On April 19, 2008, the Eastern Sierra Audubon Society , Audubon California, and the Owens Valley Committee held the first lake-wide survey of the bird populations of Owens Lake. Volunteers recorded a total of 112 avian species and 45,650 individual birds — the highest total number of birds ever officially recorded at Owens Lake. Volunteers identified 15 species of waterfowl (ducks and geese) and 22 species of shorebirds. The highest totals for individuals of a species included 13,873 California
California
gulls (an inland nester at Mono Lake
Mono Lake
and elsewhere); 9,218 American avocets ; 1,767 eared grebes ; 13,826 peeps or small sandpipers such as dunlin , western and least sandpipers ; and 2,882 individual ducks.

LOCAL INDUSTRY

CERRO GORDO MINES

Main article: Cerro Gordo Mines The remains of the Cottonwood Charcoal
Charcoal
Kilns.

The town of Cartago , below the Sierra Nevada near present-day Olancha, California
California
, was the western shipping port for the Cerro Gordo Mines production and transported goods across Owens Lake
Owens Lake
with the northern ports of Swansea and Keeler directly below the mines. From Cartago a barge-like vessel, the Bessie Brady, was launched in 1872, which cut the three-day freight journey around the lake down to three hours.

Much of the freight it carried was silver and lead bullion from the Cerro Gordo mines, which at their height were so productive that the bars of the refined metals waited in large stacks before twenty-mule team teamsters could haul it to Los Angeles. The trying three-week (one way) journey improved after the formation of the Cerro Gordo Freighting Company, run by ancestors of regional historian Remi Nadeau who has written of this period.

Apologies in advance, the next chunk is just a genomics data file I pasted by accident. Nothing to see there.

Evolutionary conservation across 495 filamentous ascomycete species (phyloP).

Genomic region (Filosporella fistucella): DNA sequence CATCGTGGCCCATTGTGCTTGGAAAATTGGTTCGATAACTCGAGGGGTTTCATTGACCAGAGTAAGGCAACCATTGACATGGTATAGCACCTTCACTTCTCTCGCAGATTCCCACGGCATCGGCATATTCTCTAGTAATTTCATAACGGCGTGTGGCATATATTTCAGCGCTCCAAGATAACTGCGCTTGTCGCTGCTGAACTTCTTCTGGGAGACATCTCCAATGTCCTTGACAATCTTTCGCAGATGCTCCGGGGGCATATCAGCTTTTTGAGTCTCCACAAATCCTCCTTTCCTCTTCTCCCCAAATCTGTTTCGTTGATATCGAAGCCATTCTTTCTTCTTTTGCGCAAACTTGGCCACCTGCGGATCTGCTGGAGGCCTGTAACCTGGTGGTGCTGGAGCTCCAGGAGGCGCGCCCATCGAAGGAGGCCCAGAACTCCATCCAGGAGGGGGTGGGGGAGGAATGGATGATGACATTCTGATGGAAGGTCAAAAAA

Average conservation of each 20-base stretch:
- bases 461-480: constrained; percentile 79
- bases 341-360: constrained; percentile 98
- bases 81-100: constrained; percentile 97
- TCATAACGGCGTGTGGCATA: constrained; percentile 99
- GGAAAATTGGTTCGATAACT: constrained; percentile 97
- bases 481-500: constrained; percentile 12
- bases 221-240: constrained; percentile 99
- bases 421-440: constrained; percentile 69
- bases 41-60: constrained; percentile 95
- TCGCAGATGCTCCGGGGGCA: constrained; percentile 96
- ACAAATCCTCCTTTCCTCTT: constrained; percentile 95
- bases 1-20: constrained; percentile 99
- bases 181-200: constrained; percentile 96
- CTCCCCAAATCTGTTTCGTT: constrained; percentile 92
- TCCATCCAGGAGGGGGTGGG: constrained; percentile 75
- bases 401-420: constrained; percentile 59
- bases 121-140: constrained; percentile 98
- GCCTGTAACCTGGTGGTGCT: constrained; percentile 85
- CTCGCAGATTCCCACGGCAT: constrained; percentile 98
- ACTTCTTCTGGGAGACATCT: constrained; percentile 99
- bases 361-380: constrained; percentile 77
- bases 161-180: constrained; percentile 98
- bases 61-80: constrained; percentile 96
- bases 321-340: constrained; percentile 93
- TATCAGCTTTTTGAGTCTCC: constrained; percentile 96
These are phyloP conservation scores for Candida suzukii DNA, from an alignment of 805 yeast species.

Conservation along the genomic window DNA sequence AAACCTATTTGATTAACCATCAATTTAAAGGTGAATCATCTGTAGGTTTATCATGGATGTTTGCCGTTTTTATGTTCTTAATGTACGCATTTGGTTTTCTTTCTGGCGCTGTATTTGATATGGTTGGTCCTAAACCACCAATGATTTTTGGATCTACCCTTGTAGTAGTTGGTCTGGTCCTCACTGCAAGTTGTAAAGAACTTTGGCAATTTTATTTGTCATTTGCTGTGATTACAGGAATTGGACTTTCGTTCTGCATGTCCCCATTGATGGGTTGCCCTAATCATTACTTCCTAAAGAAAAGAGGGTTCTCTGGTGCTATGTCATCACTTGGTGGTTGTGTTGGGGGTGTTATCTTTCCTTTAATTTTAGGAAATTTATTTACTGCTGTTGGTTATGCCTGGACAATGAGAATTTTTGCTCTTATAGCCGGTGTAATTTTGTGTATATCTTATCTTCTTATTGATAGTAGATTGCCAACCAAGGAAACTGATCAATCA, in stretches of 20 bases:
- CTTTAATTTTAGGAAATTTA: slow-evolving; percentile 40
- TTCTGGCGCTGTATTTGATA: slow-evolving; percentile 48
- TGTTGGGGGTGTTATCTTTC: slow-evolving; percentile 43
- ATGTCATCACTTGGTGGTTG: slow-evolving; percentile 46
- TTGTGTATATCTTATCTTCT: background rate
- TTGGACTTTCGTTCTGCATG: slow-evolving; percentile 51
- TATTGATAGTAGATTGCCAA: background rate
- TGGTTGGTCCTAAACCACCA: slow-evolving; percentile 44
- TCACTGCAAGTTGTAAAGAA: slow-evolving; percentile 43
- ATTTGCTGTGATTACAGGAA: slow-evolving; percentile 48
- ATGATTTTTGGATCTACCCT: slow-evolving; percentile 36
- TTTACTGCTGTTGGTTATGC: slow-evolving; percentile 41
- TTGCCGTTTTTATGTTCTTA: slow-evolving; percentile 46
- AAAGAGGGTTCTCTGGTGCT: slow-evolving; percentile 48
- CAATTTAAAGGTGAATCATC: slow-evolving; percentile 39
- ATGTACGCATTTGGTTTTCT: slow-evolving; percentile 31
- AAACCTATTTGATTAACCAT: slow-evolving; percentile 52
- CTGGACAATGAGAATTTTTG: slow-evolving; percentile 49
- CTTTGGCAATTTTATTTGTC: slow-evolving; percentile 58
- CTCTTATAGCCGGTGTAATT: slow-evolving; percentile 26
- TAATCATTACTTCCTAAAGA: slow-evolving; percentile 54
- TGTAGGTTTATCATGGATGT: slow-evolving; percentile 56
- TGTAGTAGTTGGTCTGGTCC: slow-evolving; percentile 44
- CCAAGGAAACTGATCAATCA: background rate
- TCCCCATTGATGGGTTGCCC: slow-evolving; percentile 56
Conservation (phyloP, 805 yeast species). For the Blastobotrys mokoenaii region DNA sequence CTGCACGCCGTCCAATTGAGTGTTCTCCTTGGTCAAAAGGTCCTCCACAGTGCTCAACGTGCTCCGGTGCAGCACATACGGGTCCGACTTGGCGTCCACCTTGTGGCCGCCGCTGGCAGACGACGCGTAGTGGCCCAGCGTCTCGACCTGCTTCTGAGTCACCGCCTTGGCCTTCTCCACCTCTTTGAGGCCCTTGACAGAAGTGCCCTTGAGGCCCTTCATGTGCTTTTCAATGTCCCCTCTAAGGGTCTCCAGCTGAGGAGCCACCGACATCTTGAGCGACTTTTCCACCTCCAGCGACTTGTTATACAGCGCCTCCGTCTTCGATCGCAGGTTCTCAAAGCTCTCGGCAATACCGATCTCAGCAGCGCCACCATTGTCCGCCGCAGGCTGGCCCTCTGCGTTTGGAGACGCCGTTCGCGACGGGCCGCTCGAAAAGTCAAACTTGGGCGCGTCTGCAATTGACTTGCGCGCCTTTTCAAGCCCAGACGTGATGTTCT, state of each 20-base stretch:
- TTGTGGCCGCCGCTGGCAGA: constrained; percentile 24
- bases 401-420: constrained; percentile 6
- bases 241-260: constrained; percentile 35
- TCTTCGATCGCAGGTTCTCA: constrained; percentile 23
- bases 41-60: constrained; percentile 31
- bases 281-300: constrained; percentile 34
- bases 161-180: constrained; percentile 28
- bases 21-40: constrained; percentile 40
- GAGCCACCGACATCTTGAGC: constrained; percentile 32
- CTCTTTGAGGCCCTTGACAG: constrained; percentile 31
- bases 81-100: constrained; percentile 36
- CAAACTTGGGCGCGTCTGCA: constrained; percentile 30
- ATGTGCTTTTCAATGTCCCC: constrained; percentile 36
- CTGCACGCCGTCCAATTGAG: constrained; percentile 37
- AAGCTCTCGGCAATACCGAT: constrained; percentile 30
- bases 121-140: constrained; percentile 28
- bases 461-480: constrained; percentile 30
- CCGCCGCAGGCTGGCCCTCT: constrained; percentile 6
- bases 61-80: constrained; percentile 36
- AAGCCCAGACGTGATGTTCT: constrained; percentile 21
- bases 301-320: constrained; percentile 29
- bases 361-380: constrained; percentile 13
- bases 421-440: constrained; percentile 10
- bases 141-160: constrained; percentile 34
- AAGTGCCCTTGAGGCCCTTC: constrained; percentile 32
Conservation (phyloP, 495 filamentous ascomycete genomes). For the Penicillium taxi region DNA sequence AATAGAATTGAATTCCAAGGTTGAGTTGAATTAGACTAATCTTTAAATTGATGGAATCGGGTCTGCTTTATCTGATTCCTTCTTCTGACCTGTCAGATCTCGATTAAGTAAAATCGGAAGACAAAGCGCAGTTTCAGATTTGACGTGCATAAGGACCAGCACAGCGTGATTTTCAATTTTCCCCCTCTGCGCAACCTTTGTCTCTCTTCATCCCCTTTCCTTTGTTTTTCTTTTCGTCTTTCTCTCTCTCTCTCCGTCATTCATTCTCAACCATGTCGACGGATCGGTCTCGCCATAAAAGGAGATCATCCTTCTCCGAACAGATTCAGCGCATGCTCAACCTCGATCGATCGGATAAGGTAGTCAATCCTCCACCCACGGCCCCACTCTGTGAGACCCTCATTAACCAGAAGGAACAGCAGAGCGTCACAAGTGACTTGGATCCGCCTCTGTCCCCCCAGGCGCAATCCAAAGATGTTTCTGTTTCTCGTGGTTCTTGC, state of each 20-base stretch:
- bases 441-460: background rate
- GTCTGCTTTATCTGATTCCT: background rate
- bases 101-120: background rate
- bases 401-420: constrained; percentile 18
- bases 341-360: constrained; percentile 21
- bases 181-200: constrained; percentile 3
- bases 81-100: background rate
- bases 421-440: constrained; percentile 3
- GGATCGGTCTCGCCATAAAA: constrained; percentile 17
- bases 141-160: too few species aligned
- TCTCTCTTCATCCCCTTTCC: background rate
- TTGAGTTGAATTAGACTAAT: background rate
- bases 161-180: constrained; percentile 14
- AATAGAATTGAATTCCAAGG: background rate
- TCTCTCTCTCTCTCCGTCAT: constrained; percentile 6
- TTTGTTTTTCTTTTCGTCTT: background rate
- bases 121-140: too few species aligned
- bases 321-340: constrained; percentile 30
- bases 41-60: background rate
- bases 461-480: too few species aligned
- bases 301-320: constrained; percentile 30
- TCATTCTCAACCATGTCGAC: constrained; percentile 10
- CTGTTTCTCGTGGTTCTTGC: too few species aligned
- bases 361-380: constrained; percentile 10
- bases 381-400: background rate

The town of Keeler, below the Inyo Mountains on the former north shore, replaced Swansea as the shipping port for the mines after the 1872 Lone Pine earthquake
1872 Lone Pine earthquake
. In the 1870s it had a population of 5,000 people as the center of trade for the Cerro Gordo mines.

The Cottonwood Charcoal
Charcoal
Kilns, traditional stone masonry 'beehive' charcoal kilns , were built to transform wood from trees in Cottonwood Canyon above the lake into charcoal , to feed the Cerro Gordo mines' silver and lead smelters across the lake at Swansea. The ruins are located on the southern side of the lakebed near Cartago. They were similar to the nearby Panamint Charcoal
Charcoal
Kilns near Death Valley
Death Valley
. The kilns are identified as California
California
Historical Landmark #537.

OTHER ENTERPRISES

In 1879 silver mining ended, but Keeler was saved when the Carson and Colorado Railroad built narrow-gauge rail tracks to the town. It then became a soda, salt , and marble shipping center until 1960. The rail line had been sold to Southern Pacific Railroad in 1900. Keeler's current population is around 50 people and continues in decline.

In the 20th century the Clark Chemical Company operated on the northwestern shore at Bartlett , with evaporation ponds for lake brine and a plant to extract its chemicals.

Mineral
Mineral
Extraction Plants Around The Lake:

* Inyo Development Company, 1887-1920 * Natural Soda Products Company/Michigan Alkali Company/Wyandotte Chemical Corporation, 1912-1953 * California